The proof is mounting. A boost to productivity was recently announced after a four-year Icelandic trial and also at Perpetual Guardian in New Zealand, where a company-wide pilot of a four-day week in 2018 was made permanent after its all-round success. Over the past four years at Versa, a global “conversational AI” agency based in Melbourne, its employees have worked slightly longer hours on four days and taken every Wednesday off.
Versa CEO Kath Blackham says the idea of turning what’s often called hump day into a rostered mental-health day was intended to promote staff wellbeing when the company initiated it in 2017. “It was about giving people time for themselves, to do life admin, spend time with their children, exercise, meditate, go surfing… whatever makes you happy.”
In a rapidly evolving industry where 50-hour working weeks and a churn-andburn culture prevail, Blackham was half expecting her business to financially flatline after making the change. Instead, she saw profitability leap by 40 per cent, productivity double, attrition rates fall by 20 per cent and clients happier due to the continuity in relationships. “In my wildest dreams, I never imagined that.”
Despite the pressures of opening a US office in Seattle and launching a joint venture in India immediately before the COVID-19 outbreak, the four-day practice continues at Versa. From the employee perspective, there’s no looking back for Adam Burnell, a director at Deloitte Digital who’s been working a four-day week for most of the past three years. He made the change following several months of paid parental leave, to share responsibilities with his partner and spend more time with his two children, now aged three and five.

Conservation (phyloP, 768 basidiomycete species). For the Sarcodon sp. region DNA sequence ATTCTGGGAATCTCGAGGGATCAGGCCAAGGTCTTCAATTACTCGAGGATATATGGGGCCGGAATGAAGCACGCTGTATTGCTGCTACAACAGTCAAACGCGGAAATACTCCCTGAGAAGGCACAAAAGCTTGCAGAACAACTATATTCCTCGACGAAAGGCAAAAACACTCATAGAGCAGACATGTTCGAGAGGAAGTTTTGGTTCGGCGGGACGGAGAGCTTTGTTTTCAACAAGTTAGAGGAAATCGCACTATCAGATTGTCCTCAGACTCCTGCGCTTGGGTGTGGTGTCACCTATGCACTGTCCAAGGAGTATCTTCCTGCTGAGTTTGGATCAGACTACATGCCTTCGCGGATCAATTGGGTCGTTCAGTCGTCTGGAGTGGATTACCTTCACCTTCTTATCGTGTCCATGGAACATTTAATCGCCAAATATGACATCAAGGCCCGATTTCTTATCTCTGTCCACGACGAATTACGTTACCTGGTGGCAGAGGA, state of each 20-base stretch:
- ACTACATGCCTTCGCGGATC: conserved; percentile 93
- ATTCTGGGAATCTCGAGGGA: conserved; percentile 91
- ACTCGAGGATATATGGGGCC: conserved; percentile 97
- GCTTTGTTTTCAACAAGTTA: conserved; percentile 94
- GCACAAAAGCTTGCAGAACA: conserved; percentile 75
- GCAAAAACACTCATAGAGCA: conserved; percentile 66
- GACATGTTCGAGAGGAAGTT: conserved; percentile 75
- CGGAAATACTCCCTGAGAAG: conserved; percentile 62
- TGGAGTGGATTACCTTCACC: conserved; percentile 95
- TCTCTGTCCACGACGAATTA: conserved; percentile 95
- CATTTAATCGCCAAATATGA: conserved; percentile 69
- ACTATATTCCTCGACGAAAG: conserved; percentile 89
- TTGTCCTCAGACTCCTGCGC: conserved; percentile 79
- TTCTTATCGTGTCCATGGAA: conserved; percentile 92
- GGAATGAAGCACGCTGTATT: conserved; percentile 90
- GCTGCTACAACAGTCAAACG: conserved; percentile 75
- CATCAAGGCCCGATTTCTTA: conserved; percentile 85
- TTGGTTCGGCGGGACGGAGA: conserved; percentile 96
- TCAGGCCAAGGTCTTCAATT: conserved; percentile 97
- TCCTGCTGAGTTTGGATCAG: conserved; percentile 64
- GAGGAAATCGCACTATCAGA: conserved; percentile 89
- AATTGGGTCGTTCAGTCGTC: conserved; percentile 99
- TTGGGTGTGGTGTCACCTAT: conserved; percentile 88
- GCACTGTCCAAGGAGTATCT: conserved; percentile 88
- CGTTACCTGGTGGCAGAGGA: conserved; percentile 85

Burnell says he’s much happier. “It’s a better lifestyle. Family is important to me.” He’s made the trade-off to work four days and be paid for four days but says his career hasn’t suffered despite the reduction in time. He’s managed to keep up performance metrics and maintain his career ambitions – he’s in his second year of Deloitte’s partner program. “I’m hoping I can be a partner four days a week.”
The firm has been highly supportive, even though Burnell doesn’t touch emails on Tuesdays (his chosen day off) or weekends. No-one calls him out of hours. Some of his workplace practices have changed – his meetings are usually 15 minutes long, not half an hour, and his conversations are more focused. “I’m working less and delivering as much.”
But a four-day week is unlikely to work economy-wide, says the Melbourne Institute’s Mark Wooden, director of the 20-year-old Household, Income and Labour Dynamics in Australia (HILDA) Survey project, one of Australia’s largest social-science research projects. “Receiving a full-time wage to work fewer hours is effectively a pay rise. It’s a privilege that can only be afforded to relatively few workers,” he argues.
The concept of compressing work into a shorter time frame – or working more efficiently – will not suit many industries, he says, pointing to retail, healthcare, child care and aged care, where a staff member must be physically present. “On a manufacturing production line, you can’t go any faster or slower. And it probably won’t work in call centres either.”